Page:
måndag 10 juni 2013

The content and structure of services

I find the term service here and there when reading about catalogs, delivery, frameworks etc. and i find it difficult to find good descriptions of what the content of a service is and how to structure it. Here are my thoughts.

To describe services seem almost intangible and very hard in practice considering so many is struggling with it. Although, i think it is still possible to apply som structure to the concept without making too hard on yourself. When applying a bit of structure it can be easier to move forward afterwards. I often hear examples of what an IT service might be and there is always references to a description that should clearly state what is included and not included in a service. What it should be and examples of it is harder to find.

If we want to define a service I would assume that it has more than one part. Among those parts there might be some that would be considered as mandatory versus some which could be optional. If we just for the fun of it called these parts service functions. Then we could start from this service function and ask ourself, one by one, what is it for? How is it used? what does it provide? If we have the ability too answer the question, i think that we have a pretty good idea of who the consumer is and how the consumers process looks like when the consumer is actually using our service function. An important point is that we need to understand what parts of the consumer process is our IT service enabling?

I could go even further and say that the service is nothing/empty until one or more service functions are defined. This would mean that we actually define the service through service functions in this case. If a corresponding service function does not exist the service does not cover it. This gives us our first structure.
In the picture we have one service and four service functions. Lets imagine that each of these service functions cover a specific part of a consumers process and all together they enable the consumer to achieve its process outcome. Of course the consumer is probably using other services as well to achieve the process outcome but lets stick to our service to make it easier. The naming of these service functions should correspond with what the consumer is doing. The service should be named corresponding to the outcome the consumer process is achieving. This way communication is easier.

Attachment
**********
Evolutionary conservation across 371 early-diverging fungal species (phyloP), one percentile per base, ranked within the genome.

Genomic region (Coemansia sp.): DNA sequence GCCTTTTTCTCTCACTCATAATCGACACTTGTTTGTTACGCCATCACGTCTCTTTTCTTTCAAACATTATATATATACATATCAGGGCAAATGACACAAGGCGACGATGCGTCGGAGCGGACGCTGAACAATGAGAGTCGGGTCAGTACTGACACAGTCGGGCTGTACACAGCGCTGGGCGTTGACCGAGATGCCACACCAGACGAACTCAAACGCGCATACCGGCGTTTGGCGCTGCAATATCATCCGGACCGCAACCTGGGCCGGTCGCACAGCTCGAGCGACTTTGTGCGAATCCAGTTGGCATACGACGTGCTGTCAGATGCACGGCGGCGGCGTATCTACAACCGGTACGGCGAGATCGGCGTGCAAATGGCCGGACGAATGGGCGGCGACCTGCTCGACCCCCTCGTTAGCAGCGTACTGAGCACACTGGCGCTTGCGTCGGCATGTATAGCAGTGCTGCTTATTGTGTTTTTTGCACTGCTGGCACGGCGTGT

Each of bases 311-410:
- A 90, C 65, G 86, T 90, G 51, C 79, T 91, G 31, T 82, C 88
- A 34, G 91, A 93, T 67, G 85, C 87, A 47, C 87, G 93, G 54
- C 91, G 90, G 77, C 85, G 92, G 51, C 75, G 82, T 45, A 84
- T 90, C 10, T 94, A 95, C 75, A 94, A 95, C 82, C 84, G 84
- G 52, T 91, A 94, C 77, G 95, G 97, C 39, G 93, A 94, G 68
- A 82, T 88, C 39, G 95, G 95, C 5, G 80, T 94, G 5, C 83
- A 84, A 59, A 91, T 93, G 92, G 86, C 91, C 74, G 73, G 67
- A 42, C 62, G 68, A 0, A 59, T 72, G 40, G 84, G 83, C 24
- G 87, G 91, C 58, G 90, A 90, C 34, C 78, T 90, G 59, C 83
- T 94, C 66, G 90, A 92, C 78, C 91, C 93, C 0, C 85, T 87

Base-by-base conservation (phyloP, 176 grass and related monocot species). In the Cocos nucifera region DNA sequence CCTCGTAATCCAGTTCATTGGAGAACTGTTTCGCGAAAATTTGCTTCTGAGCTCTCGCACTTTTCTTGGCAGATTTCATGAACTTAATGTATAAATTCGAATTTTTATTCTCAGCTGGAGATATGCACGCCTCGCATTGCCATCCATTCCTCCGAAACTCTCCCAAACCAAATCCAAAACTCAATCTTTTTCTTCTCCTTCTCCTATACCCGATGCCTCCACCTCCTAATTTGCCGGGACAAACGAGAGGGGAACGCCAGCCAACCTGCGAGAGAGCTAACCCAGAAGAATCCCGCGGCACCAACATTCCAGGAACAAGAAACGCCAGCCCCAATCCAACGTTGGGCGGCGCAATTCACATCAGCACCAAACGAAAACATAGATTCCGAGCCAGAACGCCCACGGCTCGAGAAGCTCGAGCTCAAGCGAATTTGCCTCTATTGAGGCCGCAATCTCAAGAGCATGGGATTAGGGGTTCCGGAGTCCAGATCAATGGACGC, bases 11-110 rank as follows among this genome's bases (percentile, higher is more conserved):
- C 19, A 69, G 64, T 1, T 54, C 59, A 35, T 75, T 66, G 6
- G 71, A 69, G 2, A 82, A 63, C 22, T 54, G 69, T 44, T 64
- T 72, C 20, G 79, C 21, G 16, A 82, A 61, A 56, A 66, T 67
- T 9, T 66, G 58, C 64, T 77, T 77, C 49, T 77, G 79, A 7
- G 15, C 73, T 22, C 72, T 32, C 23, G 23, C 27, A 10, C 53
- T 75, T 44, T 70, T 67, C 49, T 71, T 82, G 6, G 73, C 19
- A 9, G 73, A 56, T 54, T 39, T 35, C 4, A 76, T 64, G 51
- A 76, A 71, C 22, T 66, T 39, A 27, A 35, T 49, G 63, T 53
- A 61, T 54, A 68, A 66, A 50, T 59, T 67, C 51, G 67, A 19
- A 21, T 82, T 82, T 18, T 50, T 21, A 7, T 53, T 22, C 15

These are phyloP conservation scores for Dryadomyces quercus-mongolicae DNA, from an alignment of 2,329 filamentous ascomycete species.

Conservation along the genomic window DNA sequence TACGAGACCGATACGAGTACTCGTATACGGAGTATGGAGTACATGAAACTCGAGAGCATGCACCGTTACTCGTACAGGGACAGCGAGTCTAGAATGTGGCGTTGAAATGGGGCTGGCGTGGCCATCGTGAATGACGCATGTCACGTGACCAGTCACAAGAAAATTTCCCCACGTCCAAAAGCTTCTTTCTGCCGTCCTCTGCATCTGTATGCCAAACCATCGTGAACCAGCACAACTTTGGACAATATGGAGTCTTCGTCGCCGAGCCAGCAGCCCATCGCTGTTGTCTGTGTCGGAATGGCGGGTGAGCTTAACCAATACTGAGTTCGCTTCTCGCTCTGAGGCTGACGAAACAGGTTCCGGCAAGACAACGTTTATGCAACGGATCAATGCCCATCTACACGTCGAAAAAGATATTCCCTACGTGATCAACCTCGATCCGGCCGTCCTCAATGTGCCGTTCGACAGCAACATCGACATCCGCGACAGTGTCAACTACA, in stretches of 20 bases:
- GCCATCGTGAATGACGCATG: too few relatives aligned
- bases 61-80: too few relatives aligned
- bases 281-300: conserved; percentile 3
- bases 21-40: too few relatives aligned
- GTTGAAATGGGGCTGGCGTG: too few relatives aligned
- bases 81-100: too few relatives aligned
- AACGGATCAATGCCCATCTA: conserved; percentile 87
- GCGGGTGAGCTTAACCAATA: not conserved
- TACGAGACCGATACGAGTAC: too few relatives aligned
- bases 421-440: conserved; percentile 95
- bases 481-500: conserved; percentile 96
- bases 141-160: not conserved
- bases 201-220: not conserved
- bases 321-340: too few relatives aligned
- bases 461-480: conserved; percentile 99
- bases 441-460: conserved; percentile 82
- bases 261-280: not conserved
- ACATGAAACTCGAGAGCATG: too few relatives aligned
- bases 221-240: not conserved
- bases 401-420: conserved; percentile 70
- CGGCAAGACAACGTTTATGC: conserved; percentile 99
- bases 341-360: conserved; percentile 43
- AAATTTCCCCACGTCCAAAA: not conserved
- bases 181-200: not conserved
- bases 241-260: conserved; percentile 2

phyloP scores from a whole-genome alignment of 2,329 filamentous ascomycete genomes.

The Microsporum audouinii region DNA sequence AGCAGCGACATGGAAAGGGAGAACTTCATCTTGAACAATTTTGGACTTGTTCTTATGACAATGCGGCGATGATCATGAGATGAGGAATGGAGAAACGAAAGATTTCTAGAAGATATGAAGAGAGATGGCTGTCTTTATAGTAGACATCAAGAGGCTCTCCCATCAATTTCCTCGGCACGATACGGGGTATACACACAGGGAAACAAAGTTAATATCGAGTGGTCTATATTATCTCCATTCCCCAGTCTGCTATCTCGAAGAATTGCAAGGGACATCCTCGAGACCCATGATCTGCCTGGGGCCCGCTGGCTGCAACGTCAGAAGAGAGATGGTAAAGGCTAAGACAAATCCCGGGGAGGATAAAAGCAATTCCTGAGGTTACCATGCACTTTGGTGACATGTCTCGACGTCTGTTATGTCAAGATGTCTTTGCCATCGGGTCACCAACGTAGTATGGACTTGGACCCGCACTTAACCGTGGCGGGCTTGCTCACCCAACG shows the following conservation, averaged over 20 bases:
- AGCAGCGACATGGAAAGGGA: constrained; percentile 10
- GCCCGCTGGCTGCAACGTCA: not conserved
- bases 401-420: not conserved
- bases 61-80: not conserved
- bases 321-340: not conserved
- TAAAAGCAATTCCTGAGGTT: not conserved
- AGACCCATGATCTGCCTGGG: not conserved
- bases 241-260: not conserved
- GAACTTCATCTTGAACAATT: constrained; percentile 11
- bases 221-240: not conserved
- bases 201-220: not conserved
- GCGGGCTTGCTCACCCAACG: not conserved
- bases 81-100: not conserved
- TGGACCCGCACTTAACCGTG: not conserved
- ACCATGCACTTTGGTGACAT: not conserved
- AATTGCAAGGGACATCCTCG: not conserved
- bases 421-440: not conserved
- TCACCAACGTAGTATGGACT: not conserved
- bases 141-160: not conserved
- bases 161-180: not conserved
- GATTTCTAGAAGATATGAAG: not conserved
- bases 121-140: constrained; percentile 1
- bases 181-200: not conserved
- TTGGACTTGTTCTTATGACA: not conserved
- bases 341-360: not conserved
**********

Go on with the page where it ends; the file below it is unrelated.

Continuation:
Next we want to group the services. I would guess that there are more customers and consumers that can benefit from a service the more standard the service is. So we should try to group our service in service groups. Lets continue this example with an IT department and a business department/unit trying to define the services for this business unit. One way of grouping the services could be that the business unit is one service group and all services that are specific for and used by this business unit are grouped into one service group. If there are more units working with similar areas and consuming same services it could be beneficiary to add them all to the same group and choose a good name for the group that corresponds to the business the units are performing. This way it is easy to have a discussion about cost, delivery, availability etc. because everything or a majority is applicable for the business unit you are communicating with. The business unit is also consuming more standard services like messaging, communication and service desk. These can be grouped into a service group called shared services or corporate service. The result of this is that a customer will probably consume services from multiple service groups where one will be very close to their core business and the other tend to be more standard services.

That would give us the following picture:

Here you se two service groups with services and service functions. This way it is possible to structure the content of a service with service functions and to group the services in customer segments or service groups even if all consumers are internally in one enterprise or externally.

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